Another is a ‘Temanite’, Husham <Genesis 36:34>, a descendant of Esau’s son, Teman <Gen. 36:10,11>. None of these kings sons became kings after their fathers died. Apparently, there was no familial royal line whereby sons of these post-Horite kings succeeded to the throne, but rather, some other system was in place by which kings were either chosen or won the right to rule. <Genesis 36:31-29>

By the time governance of these peoples had been consolidated under kings instead of chiefs, Horites are no longer mentioned as such. The land of Seir the Horite had become known as Edom.

Edom, or Idumea, was a Semitic inhabited historical region of the Southern Levant located south of Judea and the Dead Sea. It is mentioned in biblical records as a 1st millennium BC Iron Age kingdom of Edom, and in classical antiquity the cognate name Idumea was used to refer to a smaller area in the same region.

The name Edom means “red” in Hebrew, and was given to Esau, the eldest son of the Hebrew patriarch Isaac, once he ate the “red pottage”, which the Bible used in irony at the fact he was born “red all over”. The Torah, Tanakh and New Testament thus describe the Edomites as descendants of Esau.

The Edomites may have been connected with the Shasu and Shutu, nomadic raiders mentioned in Egyptian sources. Indeed, a letter from an Egyptian scribe at a border fortress in the Wadi Tumilat during the reign of Merneptah reports movement of nomadic “shasu-tribes of Edom” to watering holes in Egyptian territory.

The earliest Iron Age settlements—possibly copper mining camps—date to the 9th century BC. Settlement intensified by the late 8th century BC and the main sites so far excavated have been dated between the 8th and 6th centuries BC.

The last unambiguous reference to Edom is an Assyrian inscription of 667 BC; it has thus been unclear when, how and why Edom ceased to exist as a state, although many scholars point to scriptural references in the Bible, specifically the historical Book of Obadiah, to explain this fact.

Edom is mentioned in Assyrian cuneiform inscriptions in the form “Udumi” or “Udumu”; three of its kings are known from the same source: Ḳaus-malaka at the time of Tiglath-pileser III (c. 745 BC), Malik-rammu at the time of Sennacherib (c. 705 BC), and Ḳaus-gabri at the time of Esarhaddon (c. 680 BC). According to the Egyptian inscriptions, the “Aduma” at times extended their possessions to the borders of Egypt.

After the conquest of Judah by the Babylonians, Edomites settled in the region of Hebron. They prospered in this new country, called by the Greeks and Romans “Idumaea” or “Idumea”, for more than four centuries.

Strabo, writing around the time of Christ, held that the Idumaeans, whom he identified as of Nabataean origin, constituted the majority of the population of Western Judea, where they commingled with the Judaeans and adopted their customs.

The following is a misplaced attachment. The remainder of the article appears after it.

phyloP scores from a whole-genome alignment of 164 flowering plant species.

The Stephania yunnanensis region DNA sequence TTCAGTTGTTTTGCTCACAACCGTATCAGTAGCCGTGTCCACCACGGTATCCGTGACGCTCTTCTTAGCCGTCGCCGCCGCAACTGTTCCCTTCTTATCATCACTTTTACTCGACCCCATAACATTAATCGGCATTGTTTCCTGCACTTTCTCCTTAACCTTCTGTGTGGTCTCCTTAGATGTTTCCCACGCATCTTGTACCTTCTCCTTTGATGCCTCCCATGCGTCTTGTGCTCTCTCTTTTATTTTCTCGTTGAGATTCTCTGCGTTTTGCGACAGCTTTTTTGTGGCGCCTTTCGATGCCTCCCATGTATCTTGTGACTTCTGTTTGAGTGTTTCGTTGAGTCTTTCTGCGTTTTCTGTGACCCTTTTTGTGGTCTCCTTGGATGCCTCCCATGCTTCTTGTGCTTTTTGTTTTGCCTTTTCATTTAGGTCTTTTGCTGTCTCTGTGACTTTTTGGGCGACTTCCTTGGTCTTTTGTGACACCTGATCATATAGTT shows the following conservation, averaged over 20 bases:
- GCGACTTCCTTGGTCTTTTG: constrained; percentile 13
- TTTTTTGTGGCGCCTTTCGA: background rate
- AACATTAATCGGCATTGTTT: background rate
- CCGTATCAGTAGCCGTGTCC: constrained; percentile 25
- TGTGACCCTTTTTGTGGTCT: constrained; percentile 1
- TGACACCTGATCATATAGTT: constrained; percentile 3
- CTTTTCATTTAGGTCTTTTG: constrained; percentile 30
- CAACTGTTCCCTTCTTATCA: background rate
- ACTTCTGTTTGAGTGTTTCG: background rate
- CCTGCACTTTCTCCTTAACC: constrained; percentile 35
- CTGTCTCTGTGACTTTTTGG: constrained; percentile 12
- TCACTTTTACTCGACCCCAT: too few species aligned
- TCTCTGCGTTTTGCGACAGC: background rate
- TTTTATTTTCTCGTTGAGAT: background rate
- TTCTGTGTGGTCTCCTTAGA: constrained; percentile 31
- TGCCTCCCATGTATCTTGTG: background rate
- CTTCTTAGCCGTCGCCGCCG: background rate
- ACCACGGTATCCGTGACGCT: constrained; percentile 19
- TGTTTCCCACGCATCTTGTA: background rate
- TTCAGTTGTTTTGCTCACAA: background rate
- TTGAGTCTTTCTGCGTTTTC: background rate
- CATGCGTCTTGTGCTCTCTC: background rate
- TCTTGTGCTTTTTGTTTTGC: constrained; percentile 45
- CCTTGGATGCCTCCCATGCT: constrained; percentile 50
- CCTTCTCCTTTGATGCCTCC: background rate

The Edomites’ original country, according to the Tanakh, stretched from the Sinai peninsula as far as Kadesh Barnea. Southward it reached as far as Eilat, which was the seaport of Edom. On the north of Edom was the territory of Moab. The boundary between Moab and Edom was the Wadi Zered. The ancient capital of Edom was Bozrah.

According to Genesis, Esau’s descendants settled in this land after displacing the Horites. It was also called the land of Seir; Mount Seir appears to have been strongly identified with them and may have been a cultic site. In the time of Amaziah (838 BC), Selah (Petra) was its principal stronghold, Eilat and Ezion-geber its seaports.

Mount Seir, a mountainous region occupied by the Edomites, extending along the eastern side of the Arabah from the south-eastern extremity of the Dead Sea to near the Akabah, or the eastern branch of the Red Sea. It was originally occupied by the Horites (Genesis 14:6), who were afterwards driven out by the Edomites (Gen. 32:3; 33:14, 16). It was allotted to the descendants of Esau (Deuteronomy 2:4, 22; Joshua 24:4; 2 Chronicles 20:10; Isaiah 21:11; Ezekiel. 25:8).

Mount Seir (Hebrew: Har Se’ir) formed the south-east border of Edom and Judah, it may also echo the older historical border of Egypt and Canaan.

Mount Seir is specifically noted as the place that Esau made his home (Genesis 36:8; Joshua 24:4). It was named for Seir, the Horite, whose sons inhabited the land (Genesis 36:20). The children of Esau battled against the Horites and destroyed them (Deuteronomy 2:12). Mount Seir is also given as the location where the remnants “of the Amalekites that had escaped” were annihilated by five hundred Simeonites (I Chronicles 4:42-43). Mount Seir is also referenced in Ezekiel 35:10 (“A Prophecy Against Edom”)